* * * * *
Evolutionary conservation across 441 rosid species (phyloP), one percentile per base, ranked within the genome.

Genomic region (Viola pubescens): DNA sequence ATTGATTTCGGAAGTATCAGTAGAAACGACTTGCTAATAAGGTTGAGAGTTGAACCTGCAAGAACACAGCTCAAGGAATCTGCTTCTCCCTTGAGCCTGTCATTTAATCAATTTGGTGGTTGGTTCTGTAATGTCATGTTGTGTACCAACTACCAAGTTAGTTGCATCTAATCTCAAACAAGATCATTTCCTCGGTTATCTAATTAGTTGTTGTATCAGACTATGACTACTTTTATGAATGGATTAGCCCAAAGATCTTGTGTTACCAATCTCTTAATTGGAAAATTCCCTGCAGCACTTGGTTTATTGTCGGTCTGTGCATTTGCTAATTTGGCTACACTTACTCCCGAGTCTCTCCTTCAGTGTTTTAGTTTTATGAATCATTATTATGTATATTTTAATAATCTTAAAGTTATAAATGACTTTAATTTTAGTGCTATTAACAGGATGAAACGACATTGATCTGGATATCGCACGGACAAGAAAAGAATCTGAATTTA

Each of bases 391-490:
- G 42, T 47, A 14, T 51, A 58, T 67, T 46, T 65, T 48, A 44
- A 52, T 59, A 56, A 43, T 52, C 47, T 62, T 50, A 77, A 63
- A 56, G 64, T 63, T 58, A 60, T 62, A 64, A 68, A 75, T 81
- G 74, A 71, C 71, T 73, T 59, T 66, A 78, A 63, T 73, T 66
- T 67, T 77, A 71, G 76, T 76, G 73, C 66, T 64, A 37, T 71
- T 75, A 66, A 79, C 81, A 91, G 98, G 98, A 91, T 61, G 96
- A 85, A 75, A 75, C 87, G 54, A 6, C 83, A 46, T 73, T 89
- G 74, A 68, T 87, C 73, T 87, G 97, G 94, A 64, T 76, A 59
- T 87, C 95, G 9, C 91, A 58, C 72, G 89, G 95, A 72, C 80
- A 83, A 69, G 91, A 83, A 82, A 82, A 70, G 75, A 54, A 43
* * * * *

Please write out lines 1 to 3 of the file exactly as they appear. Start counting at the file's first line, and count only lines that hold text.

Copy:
Evolutionary conservation across 441 rosid species (phyloP), one percentile per base, ranked within the genome.

Genomic region (Viola pubescens): DNA sequence ATTGATTTCGGAAGTATCAGTAGAAACGACTTGCTAATAAGGTTGAGAGTTGAACCTGCAAGAACACAGCTCAAGGAATCTGCTTCTCCCTTGAGCCTGTCATTTAATCAATTTGGTGGTTGGTTCTGTAATGTCATGTTGTGTACCAACTACCAAGTTAGTTGCATCTAATCTCAAACAAGATCATTTCCTCGGTTATCTAATTAGTTGTTGTATCAGACTATGACTACTTTTATGAATGGATTAGCCCAAAGATCTTGTGTTACCAATCTCTTAATTGGAAAATTCCCTGCAGCACTTGGTTTATTGTCGGTCTGTGCATTTGCTAATTTGGCTACACTTACTCCCGAGTCTCTCCTTCAGTGTTTTAGTTTTATGAATCATTATTATGTATATTTTAATAATCTTAAAGTTATAAATGACTTTAATTTTAGTGCTATTAACAGGATGAAACGACATTGATCTGGATATCGCACGGACAAGAAAAGAATCTGAATTTA

Each of bases 391-490: